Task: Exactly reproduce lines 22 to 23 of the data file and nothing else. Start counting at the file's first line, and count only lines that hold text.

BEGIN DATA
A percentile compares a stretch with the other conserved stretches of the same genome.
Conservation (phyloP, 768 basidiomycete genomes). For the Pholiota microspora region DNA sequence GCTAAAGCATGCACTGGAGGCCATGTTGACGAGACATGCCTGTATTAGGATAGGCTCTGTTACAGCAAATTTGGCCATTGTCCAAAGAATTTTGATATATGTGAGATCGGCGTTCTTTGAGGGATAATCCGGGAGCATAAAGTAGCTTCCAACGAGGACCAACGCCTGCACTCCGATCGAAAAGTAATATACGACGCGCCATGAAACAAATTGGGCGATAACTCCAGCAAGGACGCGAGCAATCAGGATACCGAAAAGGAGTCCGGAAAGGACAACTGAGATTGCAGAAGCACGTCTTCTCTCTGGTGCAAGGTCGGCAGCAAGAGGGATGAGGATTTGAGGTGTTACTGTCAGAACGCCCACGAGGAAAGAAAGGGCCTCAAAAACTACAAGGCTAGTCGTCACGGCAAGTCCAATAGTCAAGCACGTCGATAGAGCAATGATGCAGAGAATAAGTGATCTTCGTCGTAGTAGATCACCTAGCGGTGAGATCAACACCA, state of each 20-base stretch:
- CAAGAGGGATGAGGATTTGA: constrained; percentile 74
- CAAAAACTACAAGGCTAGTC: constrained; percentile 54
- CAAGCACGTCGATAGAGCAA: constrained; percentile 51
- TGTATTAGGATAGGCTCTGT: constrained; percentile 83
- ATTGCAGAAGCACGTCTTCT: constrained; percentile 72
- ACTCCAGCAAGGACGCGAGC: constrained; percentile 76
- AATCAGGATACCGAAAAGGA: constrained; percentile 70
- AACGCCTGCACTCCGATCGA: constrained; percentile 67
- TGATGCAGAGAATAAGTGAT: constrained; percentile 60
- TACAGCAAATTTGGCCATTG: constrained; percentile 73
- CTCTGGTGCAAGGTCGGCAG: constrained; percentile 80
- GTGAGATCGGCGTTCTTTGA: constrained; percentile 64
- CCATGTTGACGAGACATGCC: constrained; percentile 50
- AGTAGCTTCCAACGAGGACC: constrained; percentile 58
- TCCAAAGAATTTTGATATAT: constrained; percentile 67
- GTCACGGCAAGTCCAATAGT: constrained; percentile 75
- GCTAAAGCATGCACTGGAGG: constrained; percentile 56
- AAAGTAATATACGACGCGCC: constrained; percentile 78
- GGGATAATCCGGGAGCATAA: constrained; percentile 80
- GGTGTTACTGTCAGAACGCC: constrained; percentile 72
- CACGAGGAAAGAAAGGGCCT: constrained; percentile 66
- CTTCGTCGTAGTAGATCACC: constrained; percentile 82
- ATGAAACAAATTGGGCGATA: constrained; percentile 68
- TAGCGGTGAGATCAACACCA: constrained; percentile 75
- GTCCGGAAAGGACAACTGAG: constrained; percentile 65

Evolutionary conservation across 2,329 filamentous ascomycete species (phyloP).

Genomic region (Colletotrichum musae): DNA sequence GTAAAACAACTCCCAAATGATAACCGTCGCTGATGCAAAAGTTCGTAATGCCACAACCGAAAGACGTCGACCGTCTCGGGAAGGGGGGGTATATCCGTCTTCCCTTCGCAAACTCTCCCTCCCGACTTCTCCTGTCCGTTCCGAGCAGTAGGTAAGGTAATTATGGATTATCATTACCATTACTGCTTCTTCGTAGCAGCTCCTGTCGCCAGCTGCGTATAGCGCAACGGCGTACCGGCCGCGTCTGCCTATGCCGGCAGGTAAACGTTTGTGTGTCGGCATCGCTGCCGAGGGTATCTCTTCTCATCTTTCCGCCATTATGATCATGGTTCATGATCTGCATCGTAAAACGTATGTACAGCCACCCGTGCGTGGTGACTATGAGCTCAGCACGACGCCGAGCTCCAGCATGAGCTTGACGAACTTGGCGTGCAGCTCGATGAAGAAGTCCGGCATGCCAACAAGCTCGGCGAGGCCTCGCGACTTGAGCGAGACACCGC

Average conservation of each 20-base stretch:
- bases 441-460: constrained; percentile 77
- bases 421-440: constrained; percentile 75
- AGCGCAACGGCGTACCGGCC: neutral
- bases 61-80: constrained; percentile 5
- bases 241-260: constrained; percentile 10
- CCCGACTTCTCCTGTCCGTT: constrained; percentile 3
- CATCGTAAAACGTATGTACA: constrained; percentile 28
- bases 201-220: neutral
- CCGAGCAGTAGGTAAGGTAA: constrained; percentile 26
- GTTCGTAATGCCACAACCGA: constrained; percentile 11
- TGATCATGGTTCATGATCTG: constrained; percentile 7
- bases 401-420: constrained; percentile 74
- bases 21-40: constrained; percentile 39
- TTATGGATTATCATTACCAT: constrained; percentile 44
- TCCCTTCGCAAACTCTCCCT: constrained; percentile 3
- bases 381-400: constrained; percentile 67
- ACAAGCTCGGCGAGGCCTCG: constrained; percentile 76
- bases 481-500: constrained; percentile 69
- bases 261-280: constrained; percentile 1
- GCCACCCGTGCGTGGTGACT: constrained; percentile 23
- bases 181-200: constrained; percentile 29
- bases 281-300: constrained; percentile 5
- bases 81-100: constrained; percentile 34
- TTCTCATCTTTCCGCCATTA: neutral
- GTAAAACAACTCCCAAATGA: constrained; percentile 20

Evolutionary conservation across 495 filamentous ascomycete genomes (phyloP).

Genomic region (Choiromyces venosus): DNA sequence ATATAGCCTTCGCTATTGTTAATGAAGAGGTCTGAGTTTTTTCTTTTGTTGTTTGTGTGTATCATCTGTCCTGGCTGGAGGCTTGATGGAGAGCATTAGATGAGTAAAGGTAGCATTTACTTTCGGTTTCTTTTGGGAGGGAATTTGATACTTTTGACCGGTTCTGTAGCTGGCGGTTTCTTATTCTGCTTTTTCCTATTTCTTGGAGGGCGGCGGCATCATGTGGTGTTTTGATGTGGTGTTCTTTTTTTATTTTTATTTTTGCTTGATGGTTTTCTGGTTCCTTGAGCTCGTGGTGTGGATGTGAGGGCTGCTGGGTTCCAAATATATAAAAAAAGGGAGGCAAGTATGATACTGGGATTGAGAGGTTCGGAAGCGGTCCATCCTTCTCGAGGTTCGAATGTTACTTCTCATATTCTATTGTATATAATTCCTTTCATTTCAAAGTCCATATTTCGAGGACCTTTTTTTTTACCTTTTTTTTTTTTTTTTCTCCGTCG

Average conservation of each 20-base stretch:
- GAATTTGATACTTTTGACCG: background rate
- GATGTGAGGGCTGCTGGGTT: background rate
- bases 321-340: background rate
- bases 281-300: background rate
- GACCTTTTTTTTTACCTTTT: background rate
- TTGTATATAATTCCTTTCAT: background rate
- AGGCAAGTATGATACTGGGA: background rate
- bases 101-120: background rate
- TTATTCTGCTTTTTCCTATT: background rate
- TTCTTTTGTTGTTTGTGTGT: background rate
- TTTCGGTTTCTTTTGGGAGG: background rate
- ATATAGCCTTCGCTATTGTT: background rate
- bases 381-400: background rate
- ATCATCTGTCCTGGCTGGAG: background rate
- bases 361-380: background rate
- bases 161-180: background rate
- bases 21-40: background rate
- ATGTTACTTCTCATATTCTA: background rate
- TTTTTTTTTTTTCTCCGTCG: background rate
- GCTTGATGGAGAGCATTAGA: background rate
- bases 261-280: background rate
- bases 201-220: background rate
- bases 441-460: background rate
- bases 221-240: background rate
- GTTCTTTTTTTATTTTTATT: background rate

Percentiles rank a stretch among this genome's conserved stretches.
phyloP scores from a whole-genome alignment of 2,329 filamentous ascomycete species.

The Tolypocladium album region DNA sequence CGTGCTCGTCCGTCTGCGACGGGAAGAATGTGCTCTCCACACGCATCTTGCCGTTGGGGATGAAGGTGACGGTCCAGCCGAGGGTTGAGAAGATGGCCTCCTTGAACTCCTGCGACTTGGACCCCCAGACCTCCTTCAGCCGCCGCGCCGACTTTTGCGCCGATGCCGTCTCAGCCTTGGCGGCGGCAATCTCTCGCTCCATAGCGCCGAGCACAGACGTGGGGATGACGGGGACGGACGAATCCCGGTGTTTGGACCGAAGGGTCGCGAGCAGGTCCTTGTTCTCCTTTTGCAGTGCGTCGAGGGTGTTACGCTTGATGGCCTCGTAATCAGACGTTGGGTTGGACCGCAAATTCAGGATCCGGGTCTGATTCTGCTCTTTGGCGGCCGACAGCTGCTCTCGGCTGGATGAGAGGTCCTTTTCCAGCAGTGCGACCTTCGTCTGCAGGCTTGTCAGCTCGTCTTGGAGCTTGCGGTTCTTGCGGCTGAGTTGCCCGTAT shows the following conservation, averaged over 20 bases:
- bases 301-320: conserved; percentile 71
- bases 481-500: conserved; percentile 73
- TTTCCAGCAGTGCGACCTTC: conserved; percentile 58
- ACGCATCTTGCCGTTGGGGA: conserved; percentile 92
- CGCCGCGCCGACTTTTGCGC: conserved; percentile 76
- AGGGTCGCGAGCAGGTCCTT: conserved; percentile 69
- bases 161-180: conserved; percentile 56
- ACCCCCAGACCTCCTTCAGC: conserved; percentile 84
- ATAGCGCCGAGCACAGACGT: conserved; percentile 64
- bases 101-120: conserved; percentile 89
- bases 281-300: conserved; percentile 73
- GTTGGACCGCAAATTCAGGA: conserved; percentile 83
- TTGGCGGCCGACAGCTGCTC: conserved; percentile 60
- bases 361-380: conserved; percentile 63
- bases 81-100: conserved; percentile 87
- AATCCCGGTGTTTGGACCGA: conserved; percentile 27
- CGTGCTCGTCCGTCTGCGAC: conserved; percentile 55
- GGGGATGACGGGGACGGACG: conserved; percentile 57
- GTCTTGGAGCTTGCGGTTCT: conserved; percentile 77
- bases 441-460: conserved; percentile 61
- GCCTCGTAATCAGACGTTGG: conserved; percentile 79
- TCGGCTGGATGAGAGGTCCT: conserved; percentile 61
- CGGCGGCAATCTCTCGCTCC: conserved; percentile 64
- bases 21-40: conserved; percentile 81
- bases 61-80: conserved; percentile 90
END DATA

- GGTGTTACTGTCAGAACGCC: constrained; percentile 72
- CACGAGGAAAGAAAGGGCCT: constrained; percentile 66